Ridout Barron


Laws that protect employee rights in Canada

As astounding as it sounds today, it was once illegal to be in a union in Canada. You could be arrested and charged as a criminal. The first annual Labour Day parade happened in 1872, as a protest, and things have changed massively over they years as a result. Today, employees have many rights that are protected by law, and it's important to know what they are. A few examples are noted below.

1. The Employment Standards Act gives employees rights to things like severance provisions, set hours of work, sick day allowances, vacation days, and a minimum wage. In most workplaces, a poster spelling out these rights has to be hung up where workers can easily see it.

2. The Canada Labour Code does similar things to the above, but for federal employees. It's said that about 10 percent of the workers in Canada fall into this category.

3. The Employment Equity Act (also known as the EEA) helps to stop discrimination in the workplace. It revolves around four groups: individuals with disabilities, visible minorities, women and Aboriginal people.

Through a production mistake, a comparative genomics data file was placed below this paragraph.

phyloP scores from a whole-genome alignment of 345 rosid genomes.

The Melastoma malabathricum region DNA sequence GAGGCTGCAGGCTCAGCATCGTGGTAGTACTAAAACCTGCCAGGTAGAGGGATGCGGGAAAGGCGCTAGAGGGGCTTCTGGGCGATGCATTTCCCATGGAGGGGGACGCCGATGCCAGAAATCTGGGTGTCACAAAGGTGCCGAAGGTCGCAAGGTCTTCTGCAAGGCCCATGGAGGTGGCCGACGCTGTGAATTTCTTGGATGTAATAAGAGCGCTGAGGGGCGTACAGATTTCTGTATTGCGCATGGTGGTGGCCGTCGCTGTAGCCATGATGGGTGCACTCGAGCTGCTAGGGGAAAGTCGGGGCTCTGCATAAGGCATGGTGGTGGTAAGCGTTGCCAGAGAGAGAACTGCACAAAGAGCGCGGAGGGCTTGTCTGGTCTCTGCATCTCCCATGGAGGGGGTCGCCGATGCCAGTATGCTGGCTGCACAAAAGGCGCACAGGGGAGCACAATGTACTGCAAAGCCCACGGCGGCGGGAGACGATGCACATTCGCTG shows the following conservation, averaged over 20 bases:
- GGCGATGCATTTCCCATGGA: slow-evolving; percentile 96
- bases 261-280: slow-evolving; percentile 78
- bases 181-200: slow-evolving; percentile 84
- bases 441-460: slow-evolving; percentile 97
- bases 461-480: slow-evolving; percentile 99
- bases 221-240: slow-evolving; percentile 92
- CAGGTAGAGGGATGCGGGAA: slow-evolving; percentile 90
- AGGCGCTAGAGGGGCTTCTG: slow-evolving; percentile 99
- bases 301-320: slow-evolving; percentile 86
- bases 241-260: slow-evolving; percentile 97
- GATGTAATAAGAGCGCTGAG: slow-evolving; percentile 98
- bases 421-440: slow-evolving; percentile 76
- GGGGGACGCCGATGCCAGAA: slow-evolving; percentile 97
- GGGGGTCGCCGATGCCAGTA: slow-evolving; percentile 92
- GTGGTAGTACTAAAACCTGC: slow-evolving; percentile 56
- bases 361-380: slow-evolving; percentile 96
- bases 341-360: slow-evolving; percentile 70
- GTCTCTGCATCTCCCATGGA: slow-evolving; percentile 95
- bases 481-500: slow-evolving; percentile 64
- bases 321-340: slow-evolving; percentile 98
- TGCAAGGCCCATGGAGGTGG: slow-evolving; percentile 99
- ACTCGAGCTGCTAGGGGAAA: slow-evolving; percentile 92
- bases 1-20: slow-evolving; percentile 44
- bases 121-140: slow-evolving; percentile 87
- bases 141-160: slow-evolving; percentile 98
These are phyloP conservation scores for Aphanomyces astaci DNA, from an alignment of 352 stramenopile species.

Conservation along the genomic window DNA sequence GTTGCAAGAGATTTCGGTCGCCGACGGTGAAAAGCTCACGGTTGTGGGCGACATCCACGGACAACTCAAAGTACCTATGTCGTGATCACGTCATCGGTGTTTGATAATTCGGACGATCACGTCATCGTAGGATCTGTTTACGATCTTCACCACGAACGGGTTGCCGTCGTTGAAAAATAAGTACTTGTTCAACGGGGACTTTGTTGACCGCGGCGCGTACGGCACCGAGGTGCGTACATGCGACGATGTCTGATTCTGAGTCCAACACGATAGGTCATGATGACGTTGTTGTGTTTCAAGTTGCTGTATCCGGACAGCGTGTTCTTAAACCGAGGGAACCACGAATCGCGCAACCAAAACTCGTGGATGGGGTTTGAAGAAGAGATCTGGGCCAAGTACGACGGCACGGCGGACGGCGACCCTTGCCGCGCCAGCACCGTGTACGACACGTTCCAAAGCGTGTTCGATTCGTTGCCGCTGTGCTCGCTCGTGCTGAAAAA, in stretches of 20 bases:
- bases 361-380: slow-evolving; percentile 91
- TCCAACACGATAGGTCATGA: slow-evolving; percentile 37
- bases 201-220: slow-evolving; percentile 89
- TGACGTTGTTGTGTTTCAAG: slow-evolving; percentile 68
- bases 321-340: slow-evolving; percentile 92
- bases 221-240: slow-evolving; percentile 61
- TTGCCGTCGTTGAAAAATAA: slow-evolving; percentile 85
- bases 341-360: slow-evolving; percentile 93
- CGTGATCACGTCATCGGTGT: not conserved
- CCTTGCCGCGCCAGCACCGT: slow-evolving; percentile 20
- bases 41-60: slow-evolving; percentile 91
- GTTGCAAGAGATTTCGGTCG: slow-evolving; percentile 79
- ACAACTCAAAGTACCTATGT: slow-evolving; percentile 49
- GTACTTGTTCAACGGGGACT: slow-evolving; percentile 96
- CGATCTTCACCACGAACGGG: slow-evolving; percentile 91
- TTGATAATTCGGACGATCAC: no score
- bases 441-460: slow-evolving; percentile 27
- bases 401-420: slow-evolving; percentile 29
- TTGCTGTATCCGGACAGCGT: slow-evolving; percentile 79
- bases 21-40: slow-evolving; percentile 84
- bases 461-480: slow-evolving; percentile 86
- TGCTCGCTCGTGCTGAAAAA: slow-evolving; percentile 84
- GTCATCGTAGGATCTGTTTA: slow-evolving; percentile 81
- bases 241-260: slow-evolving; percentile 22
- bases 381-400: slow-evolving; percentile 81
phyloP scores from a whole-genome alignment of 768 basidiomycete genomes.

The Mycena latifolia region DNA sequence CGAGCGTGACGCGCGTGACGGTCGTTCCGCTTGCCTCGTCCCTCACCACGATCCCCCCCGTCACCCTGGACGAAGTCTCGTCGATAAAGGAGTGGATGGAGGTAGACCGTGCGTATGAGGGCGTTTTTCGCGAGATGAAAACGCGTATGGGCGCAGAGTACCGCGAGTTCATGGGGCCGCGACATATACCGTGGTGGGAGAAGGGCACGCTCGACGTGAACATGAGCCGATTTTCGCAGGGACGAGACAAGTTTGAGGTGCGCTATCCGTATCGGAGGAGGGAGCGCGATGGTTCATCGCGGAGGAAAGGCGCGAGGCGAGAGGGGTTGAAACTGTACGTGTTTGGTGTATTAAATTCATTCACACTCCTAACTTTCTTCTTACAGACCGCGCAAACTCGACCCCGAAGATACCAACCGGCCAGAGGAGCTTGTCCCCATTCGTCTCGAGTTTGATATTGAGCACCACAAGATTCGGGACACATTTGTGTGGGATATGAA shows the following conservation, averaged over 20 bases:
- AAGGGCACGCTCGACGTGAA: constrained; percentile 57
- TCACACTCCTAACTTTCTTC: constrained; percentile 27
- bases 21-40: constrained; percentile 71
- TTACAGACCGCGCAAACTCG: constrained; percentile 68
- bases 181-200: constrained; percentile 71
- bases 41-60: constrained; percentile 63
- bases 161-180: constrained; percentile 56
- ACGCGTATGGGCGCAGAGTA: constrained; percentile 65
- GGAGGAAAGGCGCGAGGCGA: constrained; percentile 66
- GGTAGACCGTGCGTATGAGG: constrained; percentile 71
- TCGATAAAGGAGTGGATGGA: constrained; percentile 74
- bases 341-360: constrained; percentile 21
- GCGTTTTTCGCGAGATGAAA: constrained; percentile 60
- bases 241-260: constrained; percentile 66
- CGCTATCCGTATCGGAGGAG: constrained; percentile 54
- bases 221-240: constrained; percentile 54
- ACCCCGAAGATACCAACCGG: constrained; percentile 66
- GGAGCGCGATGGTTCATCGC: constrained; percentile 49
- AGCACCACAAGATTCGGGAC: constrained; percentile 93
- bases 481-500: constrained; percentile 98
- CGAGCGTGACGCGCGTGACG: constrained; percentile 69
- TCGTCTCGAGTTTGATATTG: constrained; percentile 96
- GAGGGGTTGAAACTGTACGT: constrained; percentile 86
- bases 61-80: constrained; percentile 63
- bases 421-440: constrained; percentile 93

4. The Canadian Human Rights Act is similar to the above, in that it also stops discrimination on the grounds of race, ethnicity, gender, age and other factors. It is more of a general law, while the EEA is more specific to its four groups.

Unfortunately, workers still experience discrimination and the violation of their rights in the workplace, despite this legislation. If this has happened to you, it's crucial to know what legal options you have to protect yourself and to make sure laws are upheld.

Source: Monster, "Canadian Employment Law: Knowing Your Employee Rights," Mark Swartz, accessed July 08, 2016

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